Social roles are not necessarily determined by gender. Females are known to be active hunters and clan leaders, while males often choose to focus on child rearing or crafts, such as Na’vi weaving. The arts are of vital importance in Na’vi culture, with all individuals encouraged, even socially required, to be active in music, singing, ceramics, weaving, and dance.
The Na’vi are generally not aggressive with each other, and have many strategies for conflict resolution, both within and between clans. However they are extremely fierce when provoked beyond the limits of these social limiters. War among clans is not unknown, especially when habitat changes rapidly, driving one clan into another’s territory, which can be triggered by stressors such as flooding, vulcanism etc. Na’vi warfare is characterized by fierce fighting followed by immediate interactions to resolve conflict through bargaining and negotiation. Often religious ceremonies are involved in this, in which the ancestors and the Na’vi diety are petitioned. Na’vi warfare has never been observed to cause the unwarranted destruction of populations, as that is not the goal. The goal is to define the severity of the conflict and the worthiness of the combatants, relative to each other. Some researchers have gone so far as to call Na’vi warfare “ritualistic”, but this is controversial.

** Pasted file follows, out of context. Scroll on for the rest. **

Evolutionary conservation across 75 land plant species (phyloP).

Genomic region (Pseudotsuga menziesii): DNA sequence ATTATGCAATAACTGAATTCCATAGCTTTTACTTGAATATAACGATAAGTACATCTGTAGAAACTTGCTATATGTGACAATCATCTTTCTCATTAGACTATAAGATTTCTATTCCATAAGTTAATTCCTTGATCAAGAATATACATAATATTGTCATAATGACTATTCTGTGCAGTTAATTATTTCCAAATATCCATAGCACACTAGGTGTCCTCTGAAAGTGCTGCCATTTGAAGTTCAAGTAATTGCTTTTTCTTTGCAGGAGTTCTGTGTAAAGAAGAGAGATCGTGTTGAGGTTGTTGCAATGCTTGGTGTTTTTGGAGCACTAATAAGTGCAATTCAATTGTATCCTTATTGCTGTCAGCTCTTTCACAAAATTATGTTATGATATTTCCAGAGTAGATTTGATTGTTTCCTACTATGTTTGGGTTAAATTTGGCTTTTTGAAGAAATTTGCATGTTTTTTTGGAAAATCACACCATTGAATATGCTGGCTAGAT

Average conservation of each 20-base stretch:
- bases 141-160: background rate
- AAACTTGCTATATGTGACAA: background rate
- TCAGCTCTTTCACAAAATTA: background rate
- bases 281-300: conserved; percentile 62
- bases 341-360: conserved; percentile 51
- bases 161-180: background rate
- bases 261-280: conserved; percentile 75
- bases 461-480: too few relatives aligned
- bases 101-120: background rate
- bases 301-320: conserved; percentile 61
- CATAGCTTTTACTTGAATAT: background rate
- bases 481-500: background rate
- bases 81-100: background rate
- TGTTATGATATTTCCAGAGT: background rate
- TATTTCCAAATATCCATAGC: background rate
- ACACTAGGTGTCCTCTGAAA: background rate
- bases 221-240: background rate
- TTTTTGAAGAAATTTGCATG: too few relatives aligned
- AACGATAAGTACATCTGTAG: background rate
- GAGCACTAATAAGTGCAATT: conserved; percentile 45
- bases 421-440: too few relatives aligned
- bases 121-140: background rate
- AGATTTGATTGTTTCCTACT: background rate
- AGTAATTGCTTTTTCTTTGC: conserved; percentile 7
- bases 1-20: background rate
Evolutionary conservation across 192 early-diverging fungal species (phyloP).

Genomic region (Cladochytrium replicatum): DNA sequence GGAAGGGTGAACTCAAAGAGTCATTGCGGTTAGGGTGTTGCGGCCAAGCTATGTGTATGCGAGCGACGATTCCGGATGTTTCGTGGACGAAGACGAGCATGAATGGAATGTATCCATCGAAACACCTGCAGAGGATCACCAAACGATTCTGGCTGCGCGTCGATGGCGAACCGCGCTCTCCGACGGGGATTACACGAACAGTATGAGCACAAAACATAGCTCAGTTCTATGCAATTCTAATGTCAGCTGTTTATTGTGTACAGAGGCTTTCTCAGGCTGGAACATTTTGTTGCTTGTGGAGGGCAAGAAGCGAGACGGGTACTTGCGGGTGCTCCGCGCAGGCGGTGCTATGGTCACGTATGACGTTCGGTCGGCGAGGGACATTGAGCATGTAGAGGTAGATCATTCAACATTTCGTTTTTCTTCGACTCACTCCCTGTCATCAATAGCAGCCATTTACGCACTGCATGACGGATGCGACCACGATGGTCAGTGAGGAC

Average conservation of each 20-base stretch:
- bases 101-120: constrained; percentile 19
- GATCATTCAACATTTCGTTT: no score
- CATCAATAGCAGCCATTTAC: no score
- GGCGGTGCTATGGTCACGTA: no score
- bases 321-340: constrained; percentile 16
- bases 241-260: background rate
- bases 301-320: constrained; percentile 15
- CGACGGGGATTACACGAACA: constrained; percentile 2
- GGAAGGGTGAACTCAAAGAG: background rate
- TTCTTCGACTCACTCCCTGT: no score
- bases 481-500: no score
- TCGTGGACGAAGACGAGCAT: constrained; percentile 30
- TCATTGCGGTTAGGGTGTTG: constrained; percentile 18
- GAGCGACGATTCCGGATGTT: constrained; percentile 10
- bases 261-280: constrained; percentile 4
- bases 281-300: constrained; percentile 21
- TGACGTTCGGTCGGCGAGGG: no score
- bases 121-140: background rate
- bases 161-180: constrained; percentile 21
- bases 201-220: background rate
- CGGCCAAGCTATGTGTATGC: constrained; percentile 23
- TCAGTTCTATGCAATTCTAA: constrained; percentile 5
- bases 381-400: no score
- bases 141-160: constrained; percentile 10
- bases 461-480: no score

It should be noted that Na’vi interaction with humans has grown significantly more aggressive in recent years. Sporadic low-level conflicts have resulted in fatalities among both Na’vi and humans, with the rate seemingly on the increase as human activities in the Eastern Australis region continue to expand. Despite attempts to protect Indigenous rights on Pandora by NGOs and governments on Earth, the Na’vi refuse to engage in any negotiation or dialogue regarding treaty protection. They either do not understand or refuse to acknowledge the concept of a treaty that ensures their rights and protections. They believe their deity, known as Eywa, offers all the protection that they need, and that any agreement with humans is pointless. This and other culture-based disconnects have stalled progress in Na’vi human relations, which as of this writing are at a historical low point.